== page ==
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The AAPG/Datapages Combined Publications Database

AAPG Bulletin


Volume: 65 (1981)

Issue: 9. (September)

First Page: 1660

Last Page: 1660

Title: Geologic History of U.S. Eastern Continental Margin South of Cape Hatteras: ABSTRACT

Author(s): William P. Dillon

Article Type: Meeting abstract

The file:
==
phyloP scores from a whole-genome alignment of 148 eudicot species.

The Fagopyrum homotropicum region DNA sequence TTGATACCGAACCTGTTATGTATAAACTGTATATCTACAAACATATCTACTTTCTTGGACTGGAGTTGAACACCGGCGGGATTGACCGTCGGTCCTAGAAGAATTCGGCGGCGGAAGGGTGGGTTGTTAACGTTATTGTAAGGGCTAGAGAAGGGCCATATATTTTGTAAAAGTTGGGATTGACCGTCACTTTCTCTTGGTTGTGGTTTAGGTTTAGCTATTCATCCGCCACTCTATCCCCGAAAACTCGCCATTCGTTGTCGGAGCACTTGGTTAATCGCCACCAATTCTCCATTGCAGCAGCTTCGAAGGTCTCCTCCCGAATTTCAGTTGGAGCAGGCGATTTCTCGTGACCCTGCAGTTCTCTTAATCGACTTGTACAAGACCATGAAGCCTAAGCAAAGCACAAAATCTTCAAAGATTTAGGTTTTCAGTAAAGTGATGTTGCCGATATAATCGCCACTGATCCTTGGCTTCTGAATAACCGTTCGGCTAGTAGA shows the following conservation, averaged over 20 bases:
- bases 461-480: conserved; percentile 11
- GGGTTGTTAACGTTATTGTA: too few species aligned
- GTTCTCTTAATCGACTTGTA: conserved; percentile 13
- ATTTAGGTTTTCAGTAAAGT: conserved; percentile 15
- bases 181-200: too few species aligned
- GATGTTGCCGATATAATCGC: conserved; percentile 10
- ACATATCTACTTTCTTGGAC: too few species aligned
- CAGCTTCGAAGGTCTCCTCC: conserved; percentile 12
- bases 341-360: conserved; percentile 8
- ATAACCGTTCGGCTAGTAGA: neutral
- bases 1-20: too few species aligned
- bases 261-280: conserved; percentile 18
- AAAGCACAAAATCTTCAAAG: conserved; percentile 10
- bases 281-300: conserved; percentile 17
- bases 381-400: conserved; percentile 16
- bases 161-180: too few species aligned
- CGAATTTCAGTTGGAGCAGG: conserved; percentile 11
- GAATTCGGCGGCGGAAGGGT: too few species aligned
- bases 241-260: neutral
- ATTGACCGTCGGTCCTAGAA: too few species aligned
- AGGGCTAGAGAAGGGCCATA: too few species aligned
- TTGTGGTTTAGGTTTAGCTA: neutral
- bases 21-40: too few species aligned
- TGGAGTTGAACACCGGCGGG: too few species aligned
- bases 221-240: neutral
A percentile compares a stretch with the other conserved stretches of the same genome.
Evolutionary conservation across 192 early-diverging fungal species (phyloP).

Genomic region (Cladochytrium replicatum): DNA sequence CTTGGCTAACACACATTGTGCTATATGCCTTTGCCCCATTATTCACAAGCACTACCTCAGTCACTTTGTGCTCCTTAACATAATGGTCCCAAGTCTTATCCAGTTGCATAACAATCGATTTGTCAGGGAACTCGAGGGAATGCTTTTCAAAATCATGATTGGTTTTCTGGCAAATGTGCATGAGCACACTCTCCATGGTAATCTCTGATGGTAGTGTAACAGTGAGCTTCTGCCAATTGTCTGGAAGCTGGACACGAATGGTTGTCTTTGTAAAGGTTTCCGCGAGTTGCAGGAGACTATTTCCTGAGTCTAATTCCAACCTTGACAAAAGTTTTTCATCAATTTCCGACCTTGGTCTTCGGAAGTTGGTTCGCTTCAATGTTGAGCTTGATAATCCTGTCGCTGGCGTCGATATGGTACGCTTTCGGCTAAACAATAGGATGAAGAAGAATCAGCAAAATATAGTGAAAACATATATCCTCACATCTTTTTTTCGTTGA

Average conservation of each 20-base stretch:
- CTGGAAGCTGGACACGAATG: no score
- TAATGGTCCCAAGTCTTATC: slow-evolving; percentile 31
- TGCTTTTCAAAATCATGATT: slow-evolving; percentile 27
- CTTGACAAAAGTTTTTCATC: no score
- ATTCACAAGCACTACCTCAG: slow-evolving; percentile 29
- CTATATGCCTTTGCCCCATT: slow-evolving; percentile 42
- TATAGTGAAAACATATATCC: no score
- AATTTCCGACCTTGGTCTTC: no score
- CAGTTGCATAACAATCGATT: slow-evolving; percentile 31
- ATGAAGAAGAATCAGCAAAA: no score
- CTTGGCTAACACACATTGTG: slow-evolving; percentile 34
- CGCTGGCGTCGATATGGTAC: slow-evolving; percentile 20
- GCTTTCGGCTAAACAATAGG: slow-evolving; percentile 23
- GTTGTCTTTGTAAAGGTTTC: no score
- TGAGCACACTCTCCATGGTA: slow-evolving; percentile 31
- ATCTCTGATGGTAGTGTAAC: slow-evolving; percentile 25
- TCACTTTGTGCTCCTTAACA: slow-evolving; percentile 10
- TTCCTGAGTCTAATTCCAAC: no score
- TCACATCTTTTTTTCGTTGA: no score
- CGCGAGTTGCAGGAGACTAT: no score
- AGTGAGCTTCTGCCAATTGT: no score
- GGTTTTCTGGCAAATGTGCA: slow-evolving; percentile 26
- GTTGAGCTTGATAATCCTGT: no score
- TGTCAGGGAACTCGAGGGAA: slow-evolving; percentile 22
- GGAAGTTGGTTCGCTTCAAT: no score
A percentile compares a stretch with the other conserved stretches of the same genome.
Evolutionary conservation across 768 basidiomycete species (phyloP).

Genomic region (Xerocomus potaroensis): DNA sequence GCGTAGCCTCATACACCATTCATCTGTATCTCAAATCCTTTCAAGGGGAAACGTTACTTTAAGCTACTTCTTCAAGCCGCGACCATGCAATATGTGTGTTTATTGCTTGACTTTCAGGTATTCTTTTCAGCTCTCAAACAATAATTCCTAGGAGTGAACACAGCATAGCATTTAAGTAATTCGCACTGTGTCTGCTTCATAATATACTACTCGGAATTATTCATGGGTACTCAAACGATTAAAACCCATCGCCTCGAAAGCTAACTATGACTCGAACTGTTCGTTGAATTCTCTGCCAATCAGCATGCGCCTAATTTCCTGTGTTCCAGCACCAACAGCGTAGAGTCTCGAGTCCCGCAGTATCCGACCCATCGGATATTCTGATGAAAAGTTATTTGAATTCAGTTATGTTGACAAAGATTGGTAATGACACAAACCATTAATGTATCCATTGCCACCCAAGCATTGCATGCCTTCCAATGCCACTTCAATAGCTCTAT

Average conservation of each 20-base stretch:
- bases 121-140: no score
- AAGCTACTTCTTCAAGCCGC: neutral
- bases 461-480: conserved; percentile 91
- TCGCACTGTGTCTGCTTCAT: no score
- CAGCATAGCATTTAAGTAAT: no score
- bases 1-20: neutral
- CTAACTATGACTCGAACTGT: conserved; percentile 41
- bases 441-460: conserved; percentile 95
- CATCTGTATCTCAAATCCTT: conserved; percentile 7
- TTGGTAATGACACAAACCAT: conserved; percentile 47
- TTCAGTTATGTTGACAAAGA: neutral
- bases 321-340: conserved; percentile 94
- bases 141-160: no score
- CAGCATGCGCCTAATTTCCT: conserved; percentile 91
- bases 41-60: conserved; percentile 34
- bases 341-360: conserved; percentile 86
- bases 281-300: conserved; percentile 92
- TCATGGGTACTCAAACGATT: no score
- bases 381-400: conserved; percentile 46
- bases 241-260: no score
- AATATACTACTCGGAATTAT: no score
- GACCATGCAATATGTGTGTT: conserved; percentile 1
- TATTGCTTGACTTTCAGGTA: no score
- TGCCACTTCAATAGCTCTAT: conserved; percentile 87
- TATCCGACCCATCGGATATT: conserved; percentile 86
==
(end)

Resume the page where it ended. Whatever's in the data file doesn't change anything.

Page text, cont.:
The continental margin off the southeastern United States contains two major basins, the Blake Plateau Basin off Florida and Georgia and the Carolina Trough off South and North Carolina. The Blake Plateau is a large, equidimensional basin that probably is underlain by relatively thick rift-stage crust. It probably was filled dominantly by shallow-water carbonate platform deposits. Reef and carbonate-bank buildups occurred near its seaward edge and the platform deposits interfingered with continental facies deposits near its landward edge. Reef building was interrupted in Barremian time and ended after an Albian-Aptian pulse. Subsequently, deposition did not keep pace with subsidence, and a deep-water plateau was formed. Onset of Gulf Stream flow across the inner Blake Pla eau during the Paleocene prevented seaward progradation of the continental shelf across the plateau, and major deep-water erosion removed the old continental slope, creating a steep cliff, the Blake Escarpment. The Carolina Trough is a long, narrow basin underlain by a narrow zone of rift-stage crust, much thinner than that beneath the Blake Plateau basin. This thin crust, presumably the result of major stretching of continental crust in the rift stage of ocean opening, floated deep isostatically and formed a salt-depositing basin early in continental-margin history. Later sediment loading caused the salt to flow into a series of slope diapirs, and withdrawal of the salt resulted in major subsidence of the block of sediment overlying the trough; movement occurred along growth faults.

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